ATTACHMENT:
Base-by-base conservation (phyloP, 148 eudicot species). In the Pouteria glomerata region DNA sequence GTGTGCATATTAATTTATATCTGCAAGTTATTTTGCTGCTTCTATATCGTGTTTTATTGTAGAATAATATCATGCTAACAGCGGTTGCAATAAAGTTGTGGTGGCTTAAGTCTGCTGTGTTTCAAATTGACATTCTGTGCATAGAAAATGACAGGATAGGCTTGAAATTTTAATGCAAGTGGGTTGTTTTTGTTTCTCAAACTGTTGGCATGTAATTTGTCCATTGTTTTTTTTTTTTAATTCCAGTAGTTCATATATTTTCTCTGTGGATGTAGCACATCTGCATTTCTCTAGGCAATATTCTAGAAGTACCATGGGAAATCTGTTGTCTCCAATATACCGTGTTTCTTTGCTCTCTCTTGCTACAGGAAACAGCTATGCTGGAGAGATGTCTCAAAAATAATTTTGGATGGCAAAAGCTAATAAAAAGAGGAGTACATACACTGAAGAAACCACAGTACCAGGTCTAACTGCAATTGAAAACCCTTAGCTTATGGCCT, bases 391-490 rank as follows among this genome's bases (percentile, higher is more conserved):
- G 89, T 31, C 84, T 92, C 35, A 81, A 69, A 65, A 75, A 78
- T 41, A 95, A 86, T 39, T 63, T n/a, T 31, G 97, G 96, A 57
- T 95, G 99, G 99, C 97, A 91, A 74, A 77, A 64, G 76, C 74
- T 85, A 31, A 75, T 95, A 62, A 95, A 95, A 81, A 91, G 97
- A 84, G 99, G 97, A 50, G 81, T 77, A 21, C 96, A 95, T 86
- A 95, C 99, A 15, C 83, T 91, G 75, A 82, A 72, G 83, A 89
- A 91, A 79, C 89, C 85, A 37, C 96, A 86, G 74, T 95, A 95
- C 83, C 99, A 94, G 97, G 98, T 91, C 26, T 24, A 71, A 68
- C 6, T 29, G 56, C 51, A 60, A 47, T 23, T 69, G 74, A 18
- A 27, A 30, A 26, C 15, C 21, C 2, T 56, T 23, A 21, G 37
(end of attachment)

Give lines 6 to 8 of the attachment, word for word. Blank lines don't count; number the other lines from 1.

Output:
- A 84, G 99, G 97, A 50, G 81, T 77, A 21, C 96, A 95, T 86
- A 95, C 99, A 15, C 83, T 91, G 75, A 82, A 72, G 83, A 89
- A 91, A 79, C 89, C 85, A 37, C 96, A 86, G 74, T 95, A 95